PropTech is failing to help an industry it doesn’t understand. Agents can change that.
When a new supplier doesn’t work out, everyone loses. It happens.
By Charlie Wright
Just as taking on the wrong instruction can become an expensive nightmare that loses money, choosing the wrong tech supplier can be even worse, for both parties.
No one is to blame for this situation. Estate and lettings agency is impossible to fully understand if you’ve never done it. Tech suppliers want to help, for obvious reasons. When they get it wrong, it’s a case of being under-informed about how their product fits into a client’s agency business.
At the BestAgent Marketplace supplier conference in the video clip above, the clear message from the agent speakers was that PropTech suppliers aren’t listening. Perhaps that’s true of some, but it’s more a case of suppliers not understanding a long, complex, risky, repetitive and unpredictable process.
Agents desperately want better tech, suppliers desperately want to sell it to them. What’s going wrong?
Agents really want tech that fits their individual business needs better. Collectively they are not happy with what they currently have.
The first problem is, each and every agency business is different and unique. As Perry says in the video above, a product that’s not right for one agent might be perfect for 20 others.
The second problem is that each tech product needs to be considered as part of that agency’s overall collection of products. So new suppliers need to accept how they fit into that unique collection, or perhaps don’t.
The third, and possibly largest, problem is that agents are being forced to use multiple different logins, passwords, dashboards, and websites. That’s because until now there has been no way to connect them all into one place.
Agents are too busy with day to day business to consider all the options.
There are around 15,000 small agents, most of them experiencing desperately difficult market conditions, drastic changes in legislation, rising portal costs and furious competition. Together they represent the largest market segment for suppliers, and the best opportunity to recover from the lost income from downsizing of large corporate clients and chains.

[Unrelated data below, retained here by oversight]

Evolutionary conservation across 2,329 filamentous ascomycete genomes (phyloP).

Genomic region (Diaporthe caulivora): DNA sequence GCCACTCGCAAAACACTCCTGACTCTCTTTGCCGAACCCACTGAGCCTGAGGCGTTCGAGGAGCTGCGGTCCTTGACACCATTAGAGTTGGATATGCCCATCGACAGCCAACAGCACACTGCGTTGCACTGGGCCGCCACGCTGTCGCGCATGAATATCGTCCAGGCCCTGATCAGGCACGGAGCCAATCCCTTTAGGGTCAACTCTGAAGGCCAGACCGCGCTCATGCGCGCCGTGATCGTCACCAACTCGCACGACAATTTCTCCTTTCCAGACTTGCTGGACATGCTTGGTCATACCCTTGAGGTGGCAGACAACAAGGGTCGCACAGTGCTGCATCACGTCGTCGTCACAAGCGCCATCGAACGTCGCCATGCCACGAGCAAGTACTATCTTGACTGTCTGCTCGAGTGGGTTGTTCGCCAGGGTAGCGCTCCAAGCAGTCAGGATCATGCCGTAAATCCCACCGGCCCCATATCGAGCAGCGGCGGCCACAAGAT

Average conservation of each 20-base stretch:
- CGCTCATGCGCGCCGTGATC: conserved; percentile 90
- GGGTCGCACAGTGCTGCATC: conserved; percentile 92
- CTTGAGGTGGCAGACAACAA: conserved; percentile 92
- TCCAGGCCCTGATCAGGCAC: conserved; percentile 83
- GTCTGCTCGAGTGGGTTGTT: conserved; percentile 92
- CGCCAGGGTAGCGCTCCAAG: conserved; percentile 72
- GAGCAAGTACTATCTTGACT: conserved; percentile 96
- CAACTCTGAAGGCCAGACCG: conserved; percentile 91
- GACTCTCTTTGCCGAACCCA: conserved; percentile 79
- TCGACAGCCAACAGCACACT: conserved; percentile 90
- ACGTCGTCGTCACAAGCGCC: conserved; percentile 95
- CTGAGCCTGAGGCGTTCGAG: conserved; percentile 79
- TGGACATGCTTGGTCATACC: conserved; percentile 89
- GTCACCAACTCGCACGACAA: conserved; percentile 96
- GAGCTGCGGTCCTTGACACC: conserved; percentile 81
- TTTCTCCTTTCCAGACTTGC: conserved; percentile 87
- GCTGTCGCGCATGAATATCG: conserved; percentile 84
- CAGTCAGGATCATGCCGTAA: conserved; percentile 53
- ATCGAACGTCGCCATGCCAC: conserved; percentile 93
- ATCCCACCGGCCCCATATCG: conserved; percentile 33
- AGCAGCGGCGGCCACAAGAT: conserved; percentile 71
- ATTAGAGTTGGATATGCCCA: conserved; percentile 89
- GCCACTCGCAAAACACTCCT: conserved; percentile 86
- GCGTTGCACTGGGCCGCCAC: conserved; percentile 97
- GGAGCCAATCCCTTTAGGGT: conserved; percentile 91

For older small agencies, changing how they run their business is daunting. It’s expensive, fraught with uncertainty and carries no guarantee of success (a bit like moving home). But they are facing competition from lean, new, low-overhead agencies starting from scratch, prepared to do whatever it takes to win new listings and get their business off the ground. But doing nothing is no longer an option. What to do.
Done carefully, picking the right selection of tech tools is time well invested and will transform your business.
Every agency is different. Just like our smartphones, the selection of apps we choose is unique to each one of us. (How many of those have we downloaded and never used!) As the owner of your own business, it falls to you to work out what products to choose, what to ignore, what to trial and what’s too risky. It will take time, there’s no way around it, but if you get it right it will pay off far more in the long term than any other decision you have ever made.
What NOT to do when choosing tech: the 3 golden rules
- Do not outsource the responsibility of choosing your tech: it’s a huge, expensive mistake. No one knows more than you about how your business runs and what you want for its future. Do not listen to anyone’s recommendations or advice about what products you should choose. Even if they work very well for the agent giving the recommendation, that does not mean it will work for you. Their business is different, so using the same products as they do won’t necessarily work for you.